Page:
Even if it is not visited by tourists coming to Hatteras Island, it will still be seen by millions. It will make them wonder, ask questions, and learn.

Worth repeating is the staggering figure: It will be seen by the approximately three million visitors annually that cross the magnificent Marc Basnight Bridge as they come to visit Hatteras Island. Hundreds of thousands of them would stop at the saved and repurposed Visitor-Museum-Complex.

How the Outer Banks Coast Guard History Preservation Group is moving forward.

A number of vital “first steps” must be taken to prepare for such a huge project. Thanks to the generosity of Attorney Rick Prentis, the Outer Banks Coast Guard History Preservation Group nonprofit was recently legally formed and registered with the North Carolina Secretary of State, and we also completed the initial By-Laws.

Fundraising is the next vital step. We are pleased to announce that the nonprofit’s bank account has been established at TowneBank. The people there have been extremely helpful and are excited to have us aboard. We wanted to keep the bank within regional North Carolina, like our stations were.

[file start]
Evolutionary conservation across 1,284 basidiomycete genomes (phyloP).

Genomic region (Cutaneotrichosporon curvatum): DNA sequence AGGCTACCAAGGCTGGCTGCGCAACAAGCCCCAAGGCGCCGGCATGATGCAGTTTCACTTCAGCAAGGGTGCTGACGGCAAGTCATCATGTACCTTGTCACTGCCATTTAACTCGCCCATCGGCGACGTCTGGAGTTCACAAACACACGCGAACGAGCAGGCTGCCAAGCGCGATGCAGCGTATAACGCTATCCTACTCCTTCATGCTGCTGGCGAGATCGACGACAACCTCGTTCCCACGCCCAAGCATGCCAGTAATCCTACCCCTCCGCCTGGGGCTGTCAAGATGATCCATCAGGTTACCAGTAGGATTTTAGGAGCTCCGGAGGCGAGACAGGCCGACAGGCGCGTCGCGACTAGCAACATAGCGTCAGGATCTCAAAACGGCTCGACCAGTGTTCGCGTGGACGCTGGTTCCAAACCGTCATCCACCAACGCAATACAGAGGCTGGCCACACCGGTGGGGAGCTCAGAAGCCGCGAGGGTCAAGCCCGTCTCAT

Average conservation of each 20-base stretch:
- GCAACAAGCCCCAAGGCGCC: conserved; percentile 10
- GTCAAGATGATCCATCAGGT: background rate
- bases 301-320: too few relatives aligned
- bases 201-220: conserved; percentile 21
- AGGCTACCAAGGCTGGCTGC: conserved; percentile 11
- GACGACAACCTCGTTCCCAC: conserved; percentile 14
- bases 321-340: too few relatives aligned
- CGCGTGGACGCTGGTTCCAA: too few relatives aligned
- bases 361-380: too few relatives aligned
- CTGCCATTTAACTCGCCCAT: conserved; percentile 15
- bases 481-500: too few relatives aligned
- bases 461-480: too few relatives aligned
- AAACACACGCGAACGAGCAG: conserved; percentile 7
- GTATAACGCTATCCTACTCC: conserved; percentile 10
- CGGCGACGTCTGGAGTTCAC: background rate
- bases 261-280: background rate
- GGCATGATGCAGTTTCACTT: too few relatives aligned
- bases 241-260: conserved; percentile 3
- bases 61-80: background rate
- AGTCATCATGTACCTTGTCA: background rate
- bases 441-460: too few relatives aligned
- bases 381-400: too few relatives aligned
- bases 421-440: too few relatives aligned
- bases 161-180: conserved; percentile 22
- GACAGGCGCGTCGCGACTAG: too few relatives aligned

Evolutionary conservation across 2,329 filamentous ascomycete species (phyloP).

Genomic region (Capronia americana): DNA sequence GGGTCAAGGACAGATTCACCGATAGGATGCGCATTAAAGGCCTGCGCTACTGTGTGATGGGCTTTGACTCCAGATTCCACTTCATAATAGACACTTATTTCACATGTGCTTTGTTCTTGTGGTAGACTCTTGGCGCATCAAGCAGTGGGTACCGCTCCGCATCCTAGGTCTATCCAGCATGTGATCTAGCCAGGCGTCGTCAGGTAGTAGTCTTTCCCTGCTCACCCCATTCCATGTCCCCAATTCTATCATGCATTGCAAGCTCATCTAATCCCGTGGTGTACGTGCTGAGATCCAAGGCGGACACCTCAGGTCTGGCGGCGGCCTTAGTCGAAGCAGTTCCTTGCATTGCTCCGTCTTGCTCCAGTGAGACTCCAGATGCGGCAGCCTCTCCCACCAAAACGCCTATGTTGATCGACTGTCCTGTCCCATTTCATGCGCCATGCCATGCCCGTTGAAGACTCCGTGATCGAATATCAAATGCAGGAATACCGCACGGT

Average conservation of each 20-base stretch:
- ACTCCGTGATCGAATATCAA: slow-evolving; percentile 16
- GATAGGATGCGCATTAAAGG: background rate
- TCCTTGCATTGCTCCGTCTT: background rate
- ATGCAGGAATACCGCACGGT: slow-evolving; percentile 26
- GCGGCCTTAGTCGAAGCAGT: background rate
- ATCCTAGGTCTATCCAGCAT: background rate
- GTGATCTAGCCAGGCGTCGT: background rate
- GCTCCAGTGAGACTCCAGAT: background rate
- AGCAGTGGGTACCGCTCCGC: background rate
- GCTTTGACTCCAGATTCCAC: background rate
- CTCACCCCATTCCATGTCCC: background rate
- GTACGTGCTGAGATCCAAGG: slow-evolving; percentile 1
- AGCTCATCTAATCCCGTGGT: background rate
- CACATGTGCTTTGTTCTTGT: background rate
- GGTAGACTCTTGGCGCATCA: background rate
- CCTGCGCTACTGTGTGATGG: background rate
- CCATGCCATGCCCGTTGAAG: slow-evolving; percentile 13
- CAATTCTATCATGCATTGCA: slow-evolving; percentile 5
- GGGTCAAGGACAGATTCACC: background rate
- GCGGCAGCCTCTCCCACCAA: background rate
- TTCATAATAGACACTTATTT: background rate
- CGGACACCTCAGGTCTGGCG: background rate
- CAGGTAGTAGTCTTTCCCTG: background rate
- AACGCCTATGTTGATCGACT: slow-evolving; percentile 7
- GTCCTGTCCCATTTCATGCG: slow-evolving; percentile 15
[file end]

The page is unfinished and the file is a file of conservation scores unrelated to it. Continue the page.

“Preserving the history of our shorelines is the shared responsibility of this community,” says Taylor Sugg, president of TowneBank in Northeastern North Carolina. “We welcome the opportunity to be the banking partner of this new group and to support its mission.”

We also have an official post office box address for the donations to be sent to. That address is PO Box 633, Rodanthe, NC 27968.

Our Board of Directors is close to being completed, (a few positions remain for those interested), and we will be recruiting volunteers for the numerous committees necessary.

As our organization grows, we will continue to spread the word about our heroic cause, and you can join our efforts by emailing .

If not, all of the above – one hundred percent of it – will be lost forever.